Alessandro Guerriero


In 1976, “non-architect”, designer and artist Alessandro Guerriero founded the group Alchimia. In ’82, he received the Compasso d’Oro award for design research. From 1983-1986, he was the art director for Mendini di Zabro, a research and experimental production project for Zanotta, which led to the creation of Nuovo Alchimia, Animali Domestici and Progetti d’artista. He teaches at the Politecnico in Milan and is the president and artistic manager of NABA (New Academy of Fine Arts).

Q. There are periods in which art and design (but also architecture and fashion) are mixed and generate poetic and extravagant products. How often are they involved in these phenomena? 
A. I believe everything relates to the word “eclecticism”. The world in itself is eclectic. As is nature, for which “biological diversity” is talked about. There are natural substances that are composite on their own and others that are “eclectically” combined to obtain improved resistance, performance and quality results. It is a good thing if designed objects also respond to said eclecticism pertaining to matter by using natural and synthetic materials together and researching different combinations each time. The world is also eclectic from a time or chronological perspective. There are ancient materials and other new ones; production systems combine archaic and forefront techniques and very old or new ways of processing and transforming materials. Wood, stone, earth: natural and archaic elements. Steels, plastics, resins: synthetic elements and young substances.

Q. With its Zabro collection created by you and Mendini, Zanotta has had a good season of creativity, which left its mark in Edizioni. What do you remember of that time? Which audience were you targeting?  
A. Firstly, the name I invented was of an insect… but when Aurelio read it, he said: “Nice to combine Zanotta-Brothers in a single word!” Apart from that, I don’t believe we ever thought of targeting an audience intended as generated or thought of by marketing. After the typical exasperated functionalism of pioneering technological moments, the project faced creation and the production of objects favouring private use, individual reasons and even intimate evocations… advanced contemporary design must still recover and develop the ancient anthropological roots that cause objects to be used based on ritual behaviour as occurred with Zabro.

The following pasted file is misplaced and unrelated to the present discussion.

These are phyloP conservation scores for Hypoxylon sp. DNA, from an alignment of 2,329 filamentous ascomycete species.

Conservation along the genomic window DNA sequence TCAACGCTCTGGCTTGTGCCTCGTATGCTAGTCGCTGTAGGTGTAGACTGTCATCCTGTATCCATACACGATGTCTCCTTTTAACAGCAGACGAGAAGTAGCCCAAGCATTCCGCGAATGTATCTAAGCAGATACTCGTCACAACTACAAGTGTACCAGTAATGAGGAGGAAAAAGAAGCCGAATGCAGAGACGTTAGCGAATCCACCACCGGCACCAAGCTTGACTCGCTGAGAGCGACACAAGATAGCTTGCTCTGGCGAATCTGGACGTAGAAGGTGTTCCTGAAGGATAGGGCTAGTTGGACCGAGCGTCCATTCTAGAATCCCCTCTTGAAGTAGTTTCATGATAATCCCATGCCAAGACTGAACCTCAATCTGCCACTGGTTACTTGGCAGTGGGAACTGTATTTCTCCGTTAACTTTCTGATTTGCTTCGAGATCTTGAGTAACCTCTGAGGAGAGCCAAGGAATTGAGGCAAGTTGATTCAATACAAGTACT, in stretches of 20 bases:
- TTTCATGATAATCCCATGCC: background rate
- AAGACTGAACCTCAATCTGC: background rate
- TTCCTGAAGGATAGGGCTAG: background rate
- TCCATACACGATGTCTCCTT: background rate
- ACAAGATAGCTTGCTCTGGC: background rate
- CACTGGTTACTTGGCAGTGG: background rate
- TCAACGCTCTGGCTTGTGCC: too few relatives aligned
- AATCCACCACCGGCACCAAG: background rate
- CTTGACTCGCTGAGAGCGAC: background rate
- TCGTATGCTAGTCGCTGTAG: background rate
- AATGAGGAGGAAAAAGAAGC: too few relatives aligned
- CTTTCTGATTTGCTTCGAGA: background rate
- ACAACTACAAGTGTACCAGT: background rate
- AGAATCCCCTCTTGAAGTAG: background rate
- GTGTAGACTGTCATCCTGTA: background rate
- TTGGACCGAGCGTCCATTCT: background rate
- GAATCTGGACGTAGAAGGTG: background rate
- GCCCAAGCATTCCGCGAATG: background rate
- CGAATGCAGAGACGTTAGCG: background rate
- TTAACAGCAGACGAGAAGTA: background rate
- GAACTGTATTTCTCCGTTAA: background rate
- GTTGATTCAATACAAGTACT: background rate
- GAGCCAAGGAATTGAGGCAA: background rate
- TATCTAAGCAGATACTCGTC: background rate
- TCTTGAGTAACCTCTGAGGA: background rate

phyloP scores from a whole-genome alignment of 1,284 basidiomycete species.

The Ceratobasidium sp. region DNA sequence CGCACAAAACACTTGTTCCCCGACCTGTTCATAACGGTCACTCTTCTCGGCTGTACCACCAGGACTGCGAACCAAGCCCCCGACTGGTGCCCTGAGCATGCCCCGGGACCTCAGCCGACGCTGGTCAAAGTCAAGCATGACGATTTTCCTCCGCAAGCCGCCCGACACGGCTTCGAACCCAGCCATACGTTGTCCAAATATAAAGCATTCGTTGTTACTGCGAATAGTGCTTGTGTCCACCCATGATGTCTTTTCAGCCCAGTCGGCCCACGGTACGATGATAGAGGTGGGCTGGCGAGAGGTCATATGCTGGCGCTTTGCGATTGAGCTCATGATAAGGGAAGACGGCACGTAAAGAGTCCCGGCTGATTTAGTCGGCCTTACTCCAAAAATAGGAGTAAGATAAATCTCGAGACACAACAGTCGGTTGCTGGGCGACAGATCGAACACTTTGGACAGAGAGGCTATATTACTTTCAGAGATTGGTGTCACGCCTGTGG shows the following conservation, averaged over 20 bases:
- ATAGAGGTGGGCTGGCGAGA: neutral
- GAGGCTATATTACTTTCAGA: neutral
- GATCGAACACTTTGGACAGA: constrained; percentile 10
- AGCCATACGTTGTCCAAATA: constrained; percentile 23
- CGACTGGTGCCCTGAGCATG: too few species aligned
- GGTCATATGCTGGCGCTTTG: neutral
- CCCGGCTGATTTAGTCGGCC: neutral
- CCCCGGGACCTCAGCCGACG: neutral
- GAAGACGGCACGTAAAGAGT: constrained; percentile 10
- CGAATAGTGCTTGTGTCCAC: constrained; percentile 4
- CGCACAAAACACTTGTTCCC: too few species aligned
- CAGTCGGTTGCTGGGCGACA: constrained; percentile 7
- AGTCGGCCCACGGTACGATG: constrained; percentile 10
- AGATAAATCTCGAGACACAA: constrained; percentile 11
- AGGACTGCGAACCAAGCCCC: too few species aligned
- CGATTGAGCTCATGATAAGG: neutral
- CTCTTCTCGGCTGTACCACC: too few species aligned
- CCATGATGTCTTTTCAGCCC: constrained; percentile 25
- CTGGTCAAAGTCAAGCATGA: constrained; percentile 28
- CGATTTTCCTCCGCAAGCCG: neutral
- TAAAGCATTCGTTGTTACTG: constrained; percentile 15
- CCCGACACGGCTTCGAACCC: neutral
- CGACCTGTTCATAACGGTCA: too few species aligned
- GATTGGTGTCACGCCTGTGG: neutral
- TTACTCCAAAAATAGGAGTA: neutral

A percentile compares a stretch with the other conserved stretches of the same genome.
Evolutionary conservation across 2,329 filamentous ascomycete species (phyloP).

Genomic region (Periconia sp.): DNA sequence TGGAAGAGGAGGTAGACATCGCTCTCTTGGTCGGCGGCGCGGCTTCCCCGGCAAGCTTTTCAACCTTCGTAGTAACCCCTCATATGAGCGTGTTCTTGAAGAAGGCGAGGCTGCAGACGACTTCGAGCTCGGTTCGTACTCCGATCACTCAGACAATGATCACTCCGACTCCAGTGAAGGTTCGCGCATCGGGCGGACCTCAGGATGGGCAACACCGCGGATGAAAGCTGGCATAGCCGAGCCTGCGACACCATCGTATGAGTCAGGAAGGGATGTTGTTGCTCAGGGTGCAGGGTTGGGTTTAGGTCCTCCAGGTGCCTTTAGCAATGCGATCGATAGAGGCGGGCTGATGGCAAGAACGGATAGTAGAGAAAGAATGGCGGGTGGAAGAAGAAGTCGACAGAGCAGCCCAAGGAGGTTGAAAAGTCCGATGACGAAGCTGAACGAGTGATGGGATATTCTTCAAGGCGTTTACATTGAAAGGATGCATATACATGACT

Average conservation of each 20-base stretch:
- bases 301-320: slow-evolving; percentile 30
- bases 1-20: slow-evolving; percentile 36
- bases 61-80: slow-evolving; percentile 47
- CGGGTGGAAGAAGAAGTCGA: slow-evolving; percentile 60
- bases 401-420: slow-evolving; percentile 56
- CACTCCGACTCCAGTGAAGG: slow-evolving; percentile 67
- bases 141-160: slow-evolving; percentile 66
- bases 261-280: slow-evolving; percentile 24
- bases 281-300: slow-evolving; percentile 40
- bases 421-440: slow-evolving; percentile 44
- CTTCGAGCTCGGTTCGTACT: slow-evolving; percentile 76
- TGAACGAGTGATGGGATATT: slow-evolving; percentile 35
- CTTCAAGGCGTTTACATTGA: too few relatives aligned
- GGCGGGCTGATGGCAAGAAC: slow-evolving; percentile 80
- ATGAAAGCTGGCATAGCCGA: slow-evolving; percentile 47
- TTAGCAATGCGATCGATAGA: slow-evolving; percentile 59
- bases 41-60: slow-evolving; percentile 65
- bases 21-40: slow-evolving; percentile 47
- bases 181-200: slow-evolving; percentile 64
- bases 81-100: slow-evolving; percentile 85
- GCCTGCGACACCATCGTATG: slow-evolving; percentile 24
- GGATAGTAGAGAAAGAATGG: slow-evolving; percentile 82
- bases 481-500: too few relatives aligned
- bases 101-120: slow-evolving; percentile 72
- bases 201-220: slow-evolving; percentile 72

Q. Work coordinated with techniques and materials belonging to the great artisan tradition is fundamental for Zabro and Edizioni. Has the progressive disappearance of the old artisans coincided with the evolution of modern technology such as laser cutting, numerically calculated decorations? How can planning poetics be expressed in this new production fabric? 
A. I believe that as long as “the touch” exists, craftwork will exist. And I also think that we are living in that unique and complex territory located between the freedom of pure art and the constraints of functional design. This is a gigantic area. This is where new expressive opportunities are created that hold together precisely the preview of art and conservation generated by design. Speaking of this, during the same period, we put together a true manifesto titled “New Craftwork” to specify its eternal liveliness.

Q. As the director of a design, graphics and art academy, how much would you dedicate to the development of contemporary neo-craftwork? 
A. It is more interesting to design a different chair for each person rather than the same one for the entire world. This is the only way to carry out very personal projects, because in this case and only in this case, we are obligated to understand the person in front of us. His/her habits, thoughts, fears and dreams… in a nutshell, his/her psychology. The current universe has dissolved all diversity, plurality, differences and ambivalence that once nourished primitive language and today psychological language. I prefer the dreamworld because it is disrespectful of these 2 principles as is the world of childhood and madness, where something is both itself and something else and where things do not always follow on, but at times occur together. I say that all these things would obligate us to reason differently from a design perspective and laterally from wood, bolts, plastic… and only in this case could each student have his/her own and personal philosophy that NABA encourages them to best express.

(interview with Alessandro Guerriero for the online magazine Zanotta Happenings, 2008)